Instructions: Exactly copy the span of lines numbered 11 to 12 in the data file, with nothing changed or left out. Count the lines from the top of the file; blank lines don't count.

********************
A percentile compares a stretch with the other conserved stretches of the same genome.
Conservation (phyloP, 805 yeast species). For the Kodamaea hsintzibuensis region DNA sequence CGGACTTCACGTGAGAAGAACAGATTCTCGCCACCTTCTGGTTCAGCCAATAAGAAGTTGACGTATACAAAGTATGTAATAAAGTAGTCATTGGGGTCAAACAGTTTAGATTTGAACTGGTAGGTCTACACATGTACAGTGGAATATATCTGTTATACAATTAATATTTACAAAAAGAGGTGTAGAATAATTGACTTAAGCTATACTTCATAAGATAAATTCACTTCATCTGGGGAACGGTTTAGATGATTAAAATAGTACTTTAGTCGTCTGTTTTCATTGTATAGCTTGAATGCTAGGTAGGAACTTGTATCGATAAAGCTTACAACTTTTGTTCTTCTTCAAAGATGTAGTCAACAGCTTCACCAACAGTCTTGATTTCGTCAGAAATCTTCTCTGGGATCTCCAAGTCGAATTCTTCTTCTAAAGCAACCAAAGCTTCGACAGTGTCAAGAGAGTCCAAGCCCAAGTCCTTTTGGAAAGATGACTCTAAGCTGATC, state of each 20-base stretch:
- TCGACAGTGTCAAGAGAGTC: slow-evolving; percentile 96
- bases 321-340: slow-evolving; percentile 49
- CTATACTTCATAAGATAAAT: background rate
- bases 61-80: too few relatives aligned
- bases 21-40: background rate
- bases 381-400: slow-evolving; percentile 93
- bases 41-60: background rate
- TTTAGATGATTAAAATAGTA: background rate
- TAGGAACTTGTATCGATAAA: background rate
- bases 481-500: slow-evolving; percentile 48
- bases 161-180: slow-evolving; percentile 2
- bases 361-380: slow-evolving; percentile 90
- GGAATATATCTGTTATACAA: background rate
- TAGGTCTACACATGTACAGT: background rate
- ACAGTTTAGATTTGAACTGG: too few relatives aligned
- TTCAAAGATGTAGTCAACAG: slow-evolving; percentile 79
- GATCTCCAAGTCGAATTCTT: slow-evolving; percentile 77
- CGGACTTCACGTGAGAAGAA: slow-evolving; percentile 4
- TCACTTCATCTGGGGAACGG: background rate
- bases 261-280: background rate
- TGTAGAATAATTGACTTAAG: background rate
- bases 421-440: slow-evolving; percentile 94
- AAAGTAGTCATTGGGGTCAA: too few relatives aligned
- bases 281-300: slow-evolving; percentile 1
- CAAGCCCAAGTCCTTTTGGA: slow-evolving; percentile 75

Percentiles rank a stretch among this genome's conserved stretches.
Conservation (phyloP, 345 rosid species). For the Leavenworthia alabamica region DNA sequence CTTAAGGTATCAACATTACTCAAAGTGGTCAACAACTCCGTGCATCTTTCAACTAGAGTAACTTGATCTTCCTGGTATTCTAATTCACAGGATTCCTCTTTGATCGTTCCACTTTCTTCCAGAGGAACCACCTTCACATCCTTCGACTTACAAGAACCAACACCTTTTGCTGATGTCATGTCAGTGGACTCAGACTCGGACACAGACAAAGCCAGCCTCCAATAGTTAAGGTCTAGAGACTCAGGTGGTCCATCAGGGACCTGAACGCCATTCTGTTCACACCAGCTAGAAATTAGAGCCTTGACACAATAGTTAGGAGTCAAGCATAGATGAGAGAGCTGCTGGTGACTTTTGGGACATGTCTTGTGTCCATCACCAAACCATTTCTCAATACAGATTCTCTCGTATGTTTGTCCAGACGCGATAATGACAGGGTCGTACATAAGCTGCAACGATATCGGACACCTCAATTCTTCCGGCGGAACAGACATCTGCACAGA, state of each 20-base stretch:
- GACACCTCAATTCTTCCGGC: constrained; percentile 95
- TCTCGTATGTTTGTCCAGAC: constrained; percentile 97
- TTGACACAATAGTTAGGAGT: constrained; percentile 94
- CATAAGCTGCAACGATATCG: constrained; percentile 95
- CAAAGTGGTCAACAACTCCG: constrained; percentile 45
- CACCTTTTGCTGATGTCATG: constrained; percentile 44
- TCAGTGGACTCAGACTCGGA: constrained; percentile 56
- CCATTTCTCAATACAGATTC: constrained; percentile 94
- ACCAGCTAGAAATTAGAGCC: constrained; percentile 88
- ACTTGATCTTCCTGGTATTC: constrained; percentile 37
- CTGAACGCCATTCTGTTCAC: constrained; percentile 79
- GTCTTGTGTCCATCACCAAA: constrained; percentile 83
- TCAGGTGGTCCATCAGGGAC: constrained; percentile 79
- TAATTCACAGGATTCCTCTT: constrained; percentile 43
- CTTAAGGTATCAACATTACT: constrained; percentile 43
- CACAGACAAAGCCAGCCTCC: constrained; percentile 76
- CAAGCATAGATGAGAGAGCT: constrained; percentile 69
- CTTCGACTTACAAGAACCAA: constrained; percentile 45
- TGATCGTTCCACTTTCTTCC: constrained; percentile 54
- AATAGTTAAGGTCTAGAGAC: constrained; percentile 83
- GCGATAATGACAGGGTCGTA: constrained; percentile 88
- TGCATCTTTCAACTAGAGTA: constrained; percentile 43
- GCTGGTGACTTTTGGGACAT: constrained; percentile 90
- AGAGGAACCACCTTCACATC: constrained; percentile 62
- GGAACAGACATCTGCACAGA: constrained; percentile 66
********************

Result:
- TAGGAACTTGTATCGATAAA: background rate
- bases 481-500: slow-evolving; percentile 48